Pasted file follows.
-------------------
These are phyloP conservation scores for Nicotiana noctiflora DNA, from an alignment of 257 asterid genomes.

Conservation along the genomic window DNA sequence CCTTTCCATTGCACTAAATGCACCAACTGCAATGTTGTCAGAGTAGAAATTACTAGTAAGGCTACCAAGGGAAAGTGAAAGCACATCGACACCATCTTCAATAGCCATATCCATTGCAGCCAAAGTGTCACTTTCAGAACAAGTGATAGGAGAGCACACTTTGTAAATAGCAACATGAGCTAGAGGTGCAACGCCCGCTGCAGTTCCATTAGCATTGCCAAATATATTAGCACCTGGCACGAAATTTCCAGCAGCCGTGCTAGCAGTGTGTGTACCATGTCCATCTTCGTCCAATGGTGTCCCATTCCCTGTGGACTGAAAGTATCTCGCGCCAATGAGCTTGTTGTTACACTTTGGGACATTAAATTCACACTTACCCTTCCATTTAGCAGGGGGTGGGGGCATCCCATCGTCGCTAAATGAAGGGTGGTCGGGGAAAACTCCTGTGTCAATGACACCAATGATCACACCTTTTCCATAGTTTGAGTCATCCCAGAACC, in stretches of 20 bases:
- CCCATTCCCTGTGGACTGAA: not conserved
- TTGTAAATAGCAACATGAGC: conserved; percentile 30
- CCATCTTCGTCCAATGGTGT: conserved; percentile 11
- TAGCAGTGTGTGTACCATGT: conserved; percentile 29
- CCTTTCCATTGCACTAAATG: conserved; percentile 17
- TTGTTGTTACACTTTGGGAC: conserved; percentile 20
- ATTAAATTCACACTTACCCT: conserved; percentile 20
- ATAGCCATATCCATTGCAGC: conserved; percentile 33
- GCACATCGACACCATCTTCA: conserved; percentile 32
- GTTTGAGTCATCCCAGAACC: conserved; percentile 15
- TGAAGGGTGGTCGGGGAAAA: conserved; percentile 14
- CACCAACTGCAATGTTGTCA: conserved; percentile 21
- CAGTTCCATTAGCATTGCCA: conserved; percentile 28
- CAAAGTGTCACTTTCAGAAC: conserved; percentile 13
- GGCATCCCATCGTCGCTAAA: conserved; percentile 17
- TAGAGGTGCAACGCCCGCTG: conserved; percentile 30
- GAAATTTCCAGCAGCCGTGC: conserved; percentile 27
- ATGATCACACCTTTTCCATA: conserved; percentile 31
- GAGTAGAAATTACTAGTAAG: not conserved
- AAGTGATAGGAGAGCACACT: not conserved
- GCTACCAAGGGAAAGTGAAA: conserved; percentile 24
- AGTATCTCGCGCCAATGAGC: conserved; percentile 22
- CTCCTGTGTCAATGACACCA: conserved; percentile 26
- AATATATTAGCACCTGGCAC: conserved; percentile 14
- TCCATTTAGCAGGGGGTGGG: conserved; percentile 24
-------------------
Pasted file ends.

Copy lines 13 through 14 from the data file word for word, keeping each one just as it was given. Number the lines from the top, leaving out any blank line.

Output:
- TGAAGGGTGGTCGGGGAAAA: conserved; percentile 14
- CACCAACTGCAATGTTGTCA: conserved; percentile 21